Visit our newest sister site!
Hundreds of free aircraft flight manuals
Civilian • Historical • Military • Declassified • FREE!

TUCoPS :: Windows Net Apps :: usenbios.txt

Using NetBIOS

     _|_|_|  _|        _|     _| _|     _|  _|     _|    _|_|_|   _|      _|_|_|
     _|      _|      _|  _|  _| _| _|  _| _| _|  _|  _|  _|   _|  _|      _|
     _|_|    _|      _|_|_|  _|    _|  _|    _|  _|_|_|  _|_|_|   _|      _|_|
     _|      _|      _|  _|  _|    _|  _|    _|  _|  _|  _|   _|  _|      _|
     _|      _|_|_|  _|  _|  _|    _|  _|    _|  _|  _|  _|_|_|   _|_|_|  _|_|_|

                  _|_|_|   _|  _|  _|_|_|  _|_|_|  _|_|_|  _|_|_|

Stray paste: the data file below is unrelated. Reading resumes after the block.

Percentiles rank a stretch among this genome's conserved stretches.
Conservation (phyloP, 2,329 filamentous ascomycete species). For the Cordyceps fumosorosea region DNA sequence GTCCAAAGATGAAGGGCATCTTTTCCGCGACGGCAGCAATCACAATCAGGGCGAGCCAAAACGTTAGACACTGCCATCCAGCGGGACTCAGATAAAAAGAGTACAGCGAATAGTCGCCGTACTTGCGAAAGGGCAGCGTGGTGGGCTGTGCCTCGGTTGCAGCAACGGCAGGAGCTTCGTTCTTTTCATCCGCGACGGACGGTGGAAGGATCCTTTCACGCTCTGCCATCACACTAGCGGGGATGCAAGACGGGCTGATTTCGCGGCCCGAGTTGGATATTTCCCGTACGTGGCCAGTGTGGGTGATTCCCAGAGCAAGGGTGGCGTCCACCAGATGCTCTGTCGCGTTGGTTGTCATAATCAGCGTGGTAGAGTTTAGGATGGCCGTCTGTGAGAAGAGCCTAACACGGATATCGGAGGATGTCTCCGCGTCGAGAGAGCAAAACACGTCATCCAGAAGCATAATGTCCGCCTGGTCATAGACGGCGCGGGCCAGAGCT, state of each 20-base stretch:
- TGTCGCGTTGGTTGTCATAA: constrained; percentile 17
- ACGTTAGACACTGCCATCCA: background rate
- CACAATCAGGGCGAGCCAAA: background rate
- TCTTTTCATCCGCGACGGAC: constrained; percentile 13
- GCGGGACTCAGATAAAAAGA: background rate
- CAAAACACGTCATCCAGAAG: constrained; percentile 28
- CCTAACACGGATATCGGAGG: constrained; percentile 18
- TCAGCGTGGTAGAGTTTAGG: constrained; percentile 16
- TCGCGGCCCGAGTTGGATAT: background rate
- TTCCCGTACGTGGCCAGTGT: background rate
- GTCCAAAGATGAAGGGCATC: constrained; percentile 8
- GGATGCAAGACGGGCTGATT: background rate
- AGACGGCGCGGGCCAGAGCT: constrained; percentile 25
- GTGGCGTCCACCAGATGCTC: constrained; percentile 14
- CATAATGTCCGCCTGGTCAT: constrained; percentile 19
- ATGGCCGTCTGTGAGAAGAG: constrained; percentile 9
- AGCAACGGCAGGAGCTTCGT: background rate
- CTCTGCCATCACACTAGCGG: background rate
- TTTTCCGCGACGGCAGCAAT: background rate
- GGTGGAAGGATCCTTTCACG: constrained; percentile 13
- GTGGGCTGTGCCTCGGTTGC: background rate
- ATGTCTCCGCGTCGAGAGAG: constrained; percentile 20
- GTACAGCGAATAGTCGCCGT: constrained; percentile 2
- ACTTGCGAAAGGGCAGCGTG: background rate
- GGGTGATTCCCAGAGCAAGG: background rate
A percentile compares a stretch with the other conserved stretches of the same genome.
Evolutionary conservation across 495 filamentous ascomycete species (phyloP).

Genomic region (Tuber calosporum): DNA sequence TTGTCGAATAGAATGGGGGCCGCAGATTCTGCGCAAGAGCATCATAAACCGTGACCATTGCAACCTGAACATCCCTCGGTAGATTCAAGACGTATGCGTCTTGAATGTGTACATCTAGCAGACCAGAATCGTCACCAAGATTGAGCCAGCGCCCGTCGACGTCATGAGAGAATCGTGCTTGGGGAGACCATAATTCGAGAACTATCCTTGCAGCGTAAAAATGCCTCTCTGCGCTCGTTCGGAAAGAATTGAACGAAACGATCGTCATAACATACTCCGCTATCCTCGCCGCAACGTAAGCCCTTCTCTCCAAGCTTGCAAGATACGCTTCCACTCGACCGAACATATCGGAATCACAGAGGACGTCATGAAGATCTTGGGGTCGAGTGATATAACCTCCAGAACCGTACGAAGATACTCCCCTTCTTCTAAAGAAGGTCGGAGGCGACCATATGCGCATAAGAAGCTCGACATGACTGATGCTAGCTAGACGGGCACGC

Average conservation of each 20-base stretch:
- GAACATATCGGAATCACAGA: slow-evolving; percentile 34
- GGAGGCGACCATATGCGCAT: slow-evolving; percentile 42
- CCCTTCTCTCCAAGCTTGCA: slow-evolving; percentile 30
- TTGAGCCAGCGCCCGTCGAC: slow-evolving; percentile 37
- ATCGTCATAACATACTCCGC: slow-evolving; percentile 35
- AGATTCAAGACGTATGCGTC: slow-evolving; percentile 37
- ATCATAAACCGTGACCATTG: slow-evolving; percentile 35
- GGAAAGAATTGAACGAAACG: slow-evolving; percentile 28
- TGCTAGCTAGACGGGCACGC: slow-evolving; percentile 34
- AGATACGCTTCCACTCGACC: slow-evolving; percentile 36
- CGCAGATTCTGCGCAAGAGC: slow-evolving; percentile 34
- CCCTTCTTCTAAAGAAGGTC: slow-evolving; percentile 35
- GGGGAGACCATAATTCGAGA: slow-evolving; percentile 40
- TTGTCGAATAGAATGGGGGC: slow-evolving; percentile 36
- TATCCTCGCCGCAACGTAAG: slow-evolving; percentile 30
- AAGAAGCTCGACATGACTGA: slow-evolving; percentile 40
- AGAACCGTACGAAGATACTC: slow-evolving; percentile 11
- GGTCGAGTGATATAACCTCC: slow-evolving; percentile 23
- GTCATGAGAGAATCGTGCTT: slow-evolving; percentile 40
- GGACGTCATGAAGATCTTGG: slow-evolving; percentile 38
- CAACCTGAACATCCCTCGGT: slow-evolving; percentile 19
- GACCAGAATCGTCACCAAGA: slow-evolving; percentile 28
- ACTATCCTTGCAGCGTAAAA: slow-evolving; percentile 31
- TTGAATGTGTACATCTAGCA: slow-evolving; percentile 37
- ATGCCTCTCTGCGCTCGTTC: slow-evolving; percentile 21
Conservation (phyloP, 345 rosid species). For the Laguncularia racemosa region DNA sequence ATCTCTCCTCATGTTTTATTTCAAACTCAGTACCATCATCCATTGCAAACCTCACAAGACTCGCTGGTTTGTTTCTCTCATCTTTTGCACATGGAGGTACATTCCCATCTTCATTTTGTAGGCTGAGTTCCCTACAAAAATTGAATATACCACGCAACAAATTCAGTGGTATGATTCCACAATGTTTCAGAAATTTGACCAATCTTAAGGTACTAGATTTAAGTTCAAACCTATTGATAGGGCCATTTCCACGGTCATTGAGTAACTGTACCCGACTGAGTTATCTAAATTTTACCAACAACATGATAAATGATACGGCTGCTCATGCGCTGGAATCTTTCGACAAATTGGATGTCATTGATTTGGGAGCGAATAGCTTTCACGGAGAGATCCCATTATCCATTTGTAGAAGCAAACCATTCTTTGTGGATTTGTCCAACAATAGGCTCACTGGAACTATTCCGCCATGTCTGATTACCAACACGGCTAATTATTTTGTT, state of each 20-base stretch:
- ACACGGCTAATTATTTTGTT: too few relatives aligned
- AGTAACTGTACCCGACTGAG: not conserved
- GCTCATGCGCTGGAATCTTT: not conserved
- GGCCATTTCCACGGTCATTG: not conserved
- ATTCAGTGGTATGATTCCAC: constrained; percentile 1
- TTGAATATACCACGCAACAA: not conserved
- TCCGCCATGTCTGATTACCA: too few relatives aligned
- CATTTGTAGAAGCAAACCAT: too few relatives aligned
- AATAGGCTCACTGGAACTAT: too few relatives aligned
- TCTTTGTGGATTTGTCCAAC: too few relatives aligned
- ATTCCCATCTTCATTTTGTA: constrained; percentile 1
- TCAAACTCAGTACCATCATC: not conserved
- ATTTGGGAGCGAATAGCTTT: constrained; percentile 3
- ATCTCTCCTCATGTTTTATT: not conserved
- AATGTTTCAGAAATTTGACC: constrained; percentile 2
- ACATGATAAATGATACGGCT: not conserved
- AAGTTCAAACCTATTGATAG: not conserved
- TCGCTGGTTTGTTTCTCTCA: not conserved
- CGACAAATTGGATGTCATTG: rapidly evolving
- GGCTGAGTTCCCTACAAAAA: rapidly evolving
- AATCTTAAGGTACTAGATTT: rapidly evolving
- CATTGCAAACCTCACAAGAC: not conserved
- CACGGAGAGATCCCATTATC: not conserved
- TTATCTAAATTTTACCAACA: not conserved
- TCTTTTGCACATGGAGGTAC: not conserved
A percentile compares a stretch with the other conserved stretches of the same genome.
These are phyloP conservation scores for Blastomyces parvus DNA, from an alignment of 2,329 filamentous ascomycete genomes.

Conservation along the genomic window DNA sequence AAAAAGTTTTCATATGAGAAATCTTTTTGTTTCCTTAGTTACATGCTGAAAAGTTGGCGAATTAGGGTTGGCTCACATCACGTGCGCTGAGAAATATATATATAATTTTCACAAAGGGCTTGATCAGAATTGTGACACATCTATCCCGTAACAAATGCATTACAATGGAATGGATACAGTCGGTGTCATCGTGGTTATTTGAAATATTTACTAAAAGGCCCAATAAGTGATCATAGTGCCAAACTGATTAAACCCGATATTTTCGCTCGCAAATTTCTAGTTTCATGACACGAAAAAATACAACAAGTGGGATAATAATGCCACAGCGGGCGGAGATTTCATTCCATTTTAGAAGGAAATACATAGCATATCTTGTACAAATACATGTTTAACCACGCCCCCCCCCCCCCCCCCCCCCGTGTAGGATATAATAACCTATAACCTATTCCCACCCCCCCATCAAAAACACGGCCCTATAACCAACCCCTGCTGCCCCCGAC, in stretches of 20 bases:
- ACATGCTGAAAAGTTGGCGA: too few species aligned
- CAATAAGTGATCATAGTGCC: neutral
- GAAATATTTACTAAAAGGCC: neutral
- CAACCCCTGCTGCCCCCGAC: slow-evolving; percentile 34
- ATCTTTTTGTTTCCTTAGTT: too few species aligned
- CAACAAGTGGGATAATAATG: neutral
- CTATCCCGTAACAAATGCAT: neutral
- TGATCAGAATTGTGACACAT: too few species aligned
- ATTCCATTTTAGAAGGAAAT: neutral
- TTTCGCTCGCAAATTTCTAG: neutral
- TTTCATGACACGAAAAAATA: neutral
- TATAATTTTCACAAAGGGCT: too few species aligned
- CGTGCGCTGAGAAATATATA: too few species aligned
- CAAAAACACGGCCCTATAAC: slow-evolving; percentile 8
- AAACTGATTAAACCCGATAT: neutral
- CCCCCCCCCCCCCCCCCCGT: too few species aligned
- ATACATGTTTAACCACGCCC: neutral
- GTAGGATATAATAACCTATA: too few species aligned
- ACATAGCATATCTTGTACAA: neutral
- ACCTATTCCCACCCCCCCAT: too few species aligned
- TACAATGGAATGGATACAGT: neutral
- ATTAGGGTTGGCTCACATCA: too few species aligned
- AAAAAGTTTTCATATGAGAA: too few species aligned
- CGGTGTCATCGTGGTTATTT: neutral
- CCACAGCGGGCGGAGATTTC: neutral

_|   _|  _|  _|  _|      _|      _|      _|
                  _|_|_|   _|_|_|  _|_|    _|      _|_|    _|_|_|
                  _|       _|  _|  _|      _|      _|          _|
                  _|       _|  _|  _|_|_|  _|_|_|  _|_|_|  _|_|_|
                        i'll say any damn thing i want.


Title:      |||| Using NetBIOS ||||

Date:       June 25, 1998
Author:     rootwurm


the other day i was talking to a friend and i said something like "yeah, i got in through 
netbios"  he just looked at me like i was retarded.

the fact is, most people either don't care, or don't know about the fun you can have with

another fact is, that netbios runs on port 139.  and if you know ANYTHING about computers,
you know that that is definatly the OOB exploit port.  micro$oft did an awesome OOB patch that

well, actually, i think that was the first patch...newer versions actually fixed the shit and
left 139 open.

ok, here's a quick rundown on what netbios is.. (note:  i'm just telling
you this from memory, some facts are probably a little off....look